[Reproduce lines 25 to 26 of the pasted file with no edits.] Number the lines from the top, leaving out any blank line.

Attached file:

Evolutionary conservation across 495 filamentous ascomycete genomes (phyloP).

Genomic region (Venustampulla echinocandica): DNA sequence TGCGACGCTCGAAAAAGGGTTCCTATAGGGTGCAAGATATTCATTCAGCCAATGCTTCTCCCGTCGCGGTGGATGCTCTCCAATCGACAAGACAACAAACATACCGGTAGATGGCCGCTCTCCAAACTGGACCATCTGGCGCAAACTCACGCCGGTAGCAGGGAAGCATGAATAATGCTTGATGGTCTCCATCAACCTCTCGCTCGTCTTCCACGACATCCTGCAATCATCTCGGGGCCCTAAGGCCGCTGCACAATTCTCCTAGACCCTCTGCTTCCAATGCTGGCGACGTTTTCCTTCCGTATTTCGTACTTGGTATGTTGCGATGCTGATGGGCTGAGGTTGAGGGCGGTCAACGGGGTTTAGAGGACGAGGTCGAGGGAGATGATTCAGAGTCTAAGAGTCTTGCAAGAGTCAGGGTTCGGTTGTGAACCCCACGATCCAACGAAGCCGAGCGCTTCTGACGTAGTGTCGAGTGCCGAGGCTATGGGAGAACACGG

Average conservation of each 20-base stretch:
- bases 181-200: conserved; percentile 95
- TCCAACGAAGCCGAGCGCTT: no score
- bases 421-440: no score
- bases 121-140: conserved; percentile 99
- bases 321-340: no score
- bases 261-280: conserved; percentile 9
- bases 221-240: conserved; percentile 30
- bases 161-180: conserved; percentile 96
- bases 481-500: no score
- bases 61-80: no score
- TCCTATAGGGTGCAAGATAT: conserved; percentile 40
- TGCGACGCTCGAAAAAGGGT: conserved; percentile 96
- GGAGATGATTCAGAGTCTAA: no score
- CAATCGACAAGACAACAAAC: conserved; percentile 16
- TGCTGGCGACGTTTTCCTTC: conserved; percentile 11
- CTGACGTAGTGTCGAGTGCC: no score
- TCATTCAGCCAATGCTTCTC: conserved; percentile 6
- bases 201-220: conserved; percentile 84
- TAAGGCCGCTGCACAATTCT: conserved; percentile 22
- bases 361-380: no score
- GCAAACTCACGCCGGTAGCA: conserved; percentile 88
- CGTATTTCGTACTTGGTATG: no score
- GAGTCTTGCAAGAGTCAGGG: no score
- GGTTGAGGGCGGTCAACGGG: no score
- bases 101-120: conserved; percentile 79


- CGTATTTCGTACTTGGTATG: no score
- GAGTCTTGCAAGAGTCAGGG: no score